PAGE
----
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Hoffmann, R. A wiki for the life sciences where authorship matters. Nature Genetics (2008)

Water fluoridation: current effectiveness and dental fluorosis.

This paper reviewed the literature on the evidence for water fluoridation's effectiveness under current conditions of multiple fluoride use at recommended and at reduced concentrations, the extent of dental fluorosis at different fluoride concentrations, and the "halo" effect of water fluoridation. Using the relative difference in dental caries between communities with low and optimal water fluoride as an indicator, the effectiveness of water fluoridation has decreased over time as the use of other fluorides has increased. Thus the effectiveness of water fluoridation alone cannot now be determined. Compared to the early fluoridation studies, the differences in dental caries and fluorosis prevalence between fluoridated and non-fluoridated areas have markedly narrowed. Both the prevalence and severity of dental fluorosis have increased since 1945; however, the portion of fluorosis due to water fluoridation is now less (40%) than that attributed to other fluoride sources (60%). Research also suggests that the "halo" effect of community water fluoridation may result in a significantly greater intake of fluoride for people in non-fluoridated communities. This review recognized that since water fluoridation has unique advantages from the perspectives of distribution, equity, compliance and cost-effectiveness over other fluoride technologies, it remains as the fundamental base for caries prevention. The increasingly greater contribution that other sources of fluoride make to dental fluorosis suggests that these sources of fluoride, many of which are used on an elective basis, should be more closely examined for needed changes.[1]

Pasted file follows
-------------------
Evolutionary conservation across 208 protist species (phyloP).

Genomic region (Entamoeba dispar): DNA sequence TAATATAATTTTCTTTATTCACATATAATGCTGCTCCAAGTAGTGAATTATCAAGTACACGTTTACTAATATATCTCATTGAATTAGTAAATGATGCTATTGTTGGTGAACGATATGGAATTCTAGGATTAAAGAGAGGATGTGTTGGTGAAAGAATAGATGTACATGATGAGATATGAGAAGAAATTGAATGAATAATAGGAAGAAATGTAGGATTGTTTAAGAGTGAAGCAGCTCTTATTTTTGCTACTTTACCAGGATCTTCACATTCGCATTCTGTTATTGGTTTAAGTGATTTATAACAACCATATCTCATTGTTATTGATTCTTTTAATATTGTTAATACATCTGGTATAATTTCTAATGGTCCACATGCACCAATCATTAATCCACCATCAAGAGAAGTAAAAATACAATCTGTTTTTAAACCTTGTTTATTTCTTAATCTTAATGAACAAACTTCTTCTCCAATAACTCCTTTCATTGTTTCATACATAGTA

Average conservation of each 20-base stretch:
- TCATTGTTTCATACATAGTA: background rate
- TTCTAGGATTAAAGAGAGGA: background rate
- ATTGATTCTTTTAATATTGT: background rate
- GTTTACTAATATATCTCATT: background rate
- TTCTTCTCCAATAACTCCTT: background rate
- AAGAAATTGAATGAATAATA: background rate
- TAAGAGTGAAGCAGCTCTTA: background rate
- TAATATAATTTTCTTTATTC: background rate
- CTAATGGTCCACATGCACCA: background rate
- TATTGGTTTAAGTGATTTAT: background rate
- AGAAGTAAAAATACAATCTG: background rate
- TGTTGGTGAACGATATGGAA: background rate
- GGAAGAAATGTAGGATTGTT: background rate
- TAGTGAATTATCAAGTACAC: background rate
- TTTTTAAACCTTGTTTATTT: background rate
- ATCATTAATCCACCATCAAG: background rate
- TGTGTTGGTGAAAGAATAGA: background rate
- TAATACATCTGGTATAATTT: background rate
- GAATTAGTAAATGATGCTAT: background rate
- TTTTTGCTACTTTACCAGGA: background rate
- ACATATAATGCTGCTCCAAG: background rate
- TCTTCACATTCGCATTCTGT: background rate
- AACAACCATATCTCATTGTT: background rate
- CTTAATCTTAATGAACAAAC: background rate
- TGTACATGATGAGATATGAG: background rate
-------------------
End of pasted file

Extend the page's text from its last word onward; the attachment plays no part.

1. Water fluoridation: current effectiveness and dental fluorosis. Lewis, D.W., Banting, D.W. Community dentistry and oral epidemiology. (1994) [Pubmed]
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